Zagreb - The parliamentary Gender Equality Committee on Thursday discussed the prevention of violence against the LGBT community in Croatia, stating the need to prevent homophobia and violence.
Violence should be treated as a hate crime and not as a misdemeanour, which is generally the case, and education is necessary to fight prejudices against the LGBT community in every sphere, from health care to the judiciary, it was said.
Gender equality ombudswoman Visnja Ljubičić said 3.3% of the complaints she received were about sexual orientation and 2.7% about gender identity and expression. She said LGBT persons were reluctant to report violence out of shame, lack of trust in the police and prosecutors' offices, and fear from victimisation and stigmatisation, from long proceedings, perpetrators, few criminal proceedings and failure to recognise hate crimes.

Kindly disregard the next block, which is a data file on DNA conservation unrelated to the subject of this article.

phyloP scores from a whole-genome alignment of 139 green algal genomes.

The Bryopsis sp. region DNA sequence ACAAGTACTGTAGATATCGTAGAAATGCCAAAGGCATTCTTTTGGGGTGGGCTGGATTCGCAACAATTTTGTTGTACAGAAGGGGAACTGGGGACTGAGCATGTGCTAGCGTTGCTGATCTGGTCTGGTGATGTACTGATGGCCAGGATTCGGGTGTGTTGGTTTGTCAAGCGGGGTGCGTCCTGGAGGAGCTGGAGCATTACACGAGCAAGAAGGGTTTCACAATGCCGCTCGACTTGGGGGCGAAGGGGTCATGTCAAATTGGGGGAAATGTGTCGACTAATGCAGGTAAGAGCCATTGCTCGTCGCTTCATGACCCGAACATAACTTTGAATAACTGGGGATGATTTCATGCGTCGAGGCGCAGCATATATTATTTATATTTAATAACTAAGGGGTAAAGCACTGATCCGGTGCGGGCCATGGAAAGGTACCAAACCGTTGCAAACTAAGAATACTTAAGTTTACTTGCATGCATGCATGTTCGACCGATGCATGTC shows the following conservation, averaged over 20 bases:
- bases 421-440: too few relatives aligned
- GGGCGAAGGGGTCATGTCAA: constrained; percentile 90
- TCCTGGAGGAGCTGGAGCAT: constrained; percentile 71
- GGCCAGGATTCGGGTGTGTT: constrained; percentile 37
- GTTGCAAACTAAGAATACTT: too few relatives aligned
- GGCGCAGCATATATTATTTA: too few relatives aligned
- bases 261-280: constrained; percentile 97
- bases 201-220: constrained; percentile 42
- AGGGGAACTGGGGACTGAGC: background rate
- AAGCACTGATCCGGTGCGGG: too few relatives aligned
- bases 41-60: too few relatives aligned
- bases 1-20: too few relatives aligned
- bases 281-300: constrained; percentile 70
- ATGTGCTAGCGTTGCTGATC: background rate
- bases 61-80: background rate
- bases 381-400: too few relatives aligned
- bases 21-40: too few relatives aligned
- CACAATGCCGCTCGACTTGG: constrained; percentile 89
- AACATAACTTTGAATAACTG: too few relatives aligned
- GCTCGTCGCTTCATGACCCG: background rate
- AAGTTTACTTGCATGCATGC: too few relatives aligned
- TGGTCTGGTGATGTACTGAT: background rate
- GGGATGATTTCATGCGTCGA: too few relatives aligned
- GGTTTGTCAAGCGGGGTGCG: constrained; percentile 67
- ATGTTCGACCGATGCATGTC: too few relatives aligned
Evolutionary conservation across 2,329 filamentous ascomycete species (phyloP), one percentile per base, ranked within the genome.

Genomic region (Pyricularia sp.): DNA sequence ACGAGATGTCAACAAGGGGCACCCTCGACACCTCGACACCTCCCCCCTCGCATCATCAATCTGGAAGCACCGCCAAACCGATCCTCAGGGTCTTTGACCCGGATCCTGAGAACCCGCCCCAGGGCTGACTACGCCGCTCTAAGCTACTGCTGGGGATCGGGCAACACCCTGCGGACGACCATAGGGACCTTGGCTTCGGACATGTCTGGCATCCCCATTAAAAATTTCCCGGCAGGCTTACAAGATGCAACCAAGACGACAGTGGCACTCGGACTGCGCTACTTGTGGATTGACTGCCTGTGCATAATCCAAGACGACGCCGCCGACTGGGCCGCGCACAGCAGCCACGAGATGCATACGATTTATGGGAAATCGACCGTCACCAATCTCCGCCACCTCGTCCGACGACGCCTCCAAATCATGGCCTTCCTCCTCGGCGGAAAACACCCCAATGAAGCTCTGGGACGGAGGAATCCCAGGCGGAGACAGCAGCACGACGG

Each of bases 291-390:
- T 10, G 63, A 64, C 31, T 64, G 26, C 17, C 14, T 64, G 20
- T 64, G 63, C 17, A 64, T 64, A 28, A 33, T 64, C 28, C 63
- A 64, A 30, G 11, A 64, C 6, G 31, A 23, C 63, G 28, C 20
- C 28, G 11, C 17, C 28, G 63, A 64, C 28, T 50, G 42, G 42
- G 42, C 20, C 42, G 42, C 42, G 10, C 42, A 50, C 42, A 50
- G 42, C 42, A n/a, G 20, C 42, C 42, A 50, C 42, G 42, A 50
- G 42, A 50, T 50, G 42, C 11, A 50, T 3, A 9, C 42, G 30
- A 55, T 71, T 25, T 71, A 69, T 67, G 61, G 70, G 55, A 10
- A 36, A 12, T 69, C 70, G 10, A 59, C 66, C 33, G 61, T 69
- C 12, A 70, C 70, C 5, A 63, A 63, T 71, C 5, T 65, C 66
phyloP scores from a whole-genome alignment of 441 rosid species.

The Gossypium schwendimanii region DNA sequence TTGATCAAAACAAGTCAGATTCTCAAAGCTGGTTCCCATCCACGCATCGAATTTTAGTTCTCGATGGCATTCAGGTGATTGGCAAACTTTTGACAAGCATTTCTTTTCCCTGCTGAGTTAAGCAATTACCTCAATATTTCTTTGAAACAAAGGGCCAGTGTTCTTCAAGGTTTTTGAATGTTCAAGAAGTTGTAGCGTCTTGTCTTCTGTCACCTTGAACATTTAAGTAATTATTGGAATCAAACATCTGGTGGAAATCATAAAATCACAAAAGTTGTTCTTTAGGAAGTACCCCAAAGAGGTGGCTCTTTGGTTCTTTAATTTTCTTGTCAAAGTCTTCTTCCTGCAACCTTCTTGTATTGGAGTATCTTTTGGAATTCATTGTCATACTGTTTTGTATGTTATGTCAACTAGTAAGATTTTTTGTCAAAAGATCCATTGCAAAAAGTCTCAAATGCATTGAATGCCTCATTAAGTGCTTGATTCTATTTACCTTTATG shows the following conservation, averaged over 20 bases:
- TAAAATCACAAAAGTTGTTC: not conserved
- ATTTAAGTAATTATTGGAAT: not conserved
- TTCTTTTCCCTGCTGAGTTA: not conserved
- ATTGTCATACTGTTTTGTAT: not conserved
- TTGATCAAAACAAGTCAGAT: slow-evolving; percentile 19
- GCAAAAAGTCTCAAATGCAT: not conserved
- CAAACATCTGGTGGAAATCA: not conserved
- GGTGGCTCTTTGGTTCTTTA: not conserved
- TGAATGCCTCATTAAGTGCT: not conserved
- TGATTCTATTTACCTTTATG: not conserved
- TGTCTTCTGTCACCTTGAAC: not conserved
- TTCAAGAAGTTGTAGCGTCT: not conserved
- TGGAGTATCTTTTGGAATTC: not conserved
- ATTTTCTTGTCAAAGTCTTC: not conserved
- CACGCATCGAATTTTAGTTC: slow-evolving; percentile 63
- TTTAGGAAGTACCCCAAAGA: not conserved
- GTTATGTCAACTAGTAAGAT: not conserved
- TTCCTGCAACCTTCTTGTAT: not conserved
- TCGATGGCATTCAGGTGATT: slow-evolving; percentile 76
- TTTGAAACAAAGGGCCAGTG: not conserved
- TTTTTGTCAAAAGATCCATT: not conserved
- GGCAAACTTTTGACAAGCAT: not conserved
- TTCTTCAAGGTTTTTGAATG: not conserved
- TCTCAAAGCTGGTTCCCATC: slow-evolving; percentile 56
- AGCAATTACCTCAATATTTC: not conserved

Ljubičić said a survey showed that 48% of high school students considered homosexuality a disease, 50% would ban homosexuals from public speaking, 65% thought homosexuals should not flaunt their orientation, and 29% thought homosexuals should be prohibited from working with children. She said another survey showed that 75% of LGBTIQ persons experienced some form of violence because of their sexual orientation and gender identity.
She concluded public figures used hate speech in public, that LGBT persons were denied rights which heterosexuals had, and that it was necessary to publicly condemn homophobic statements as absolutely unacceptable. She also underlined the need to raise awareness of the status of LGBTIQ persons and demand that the problems be solved. (Hina)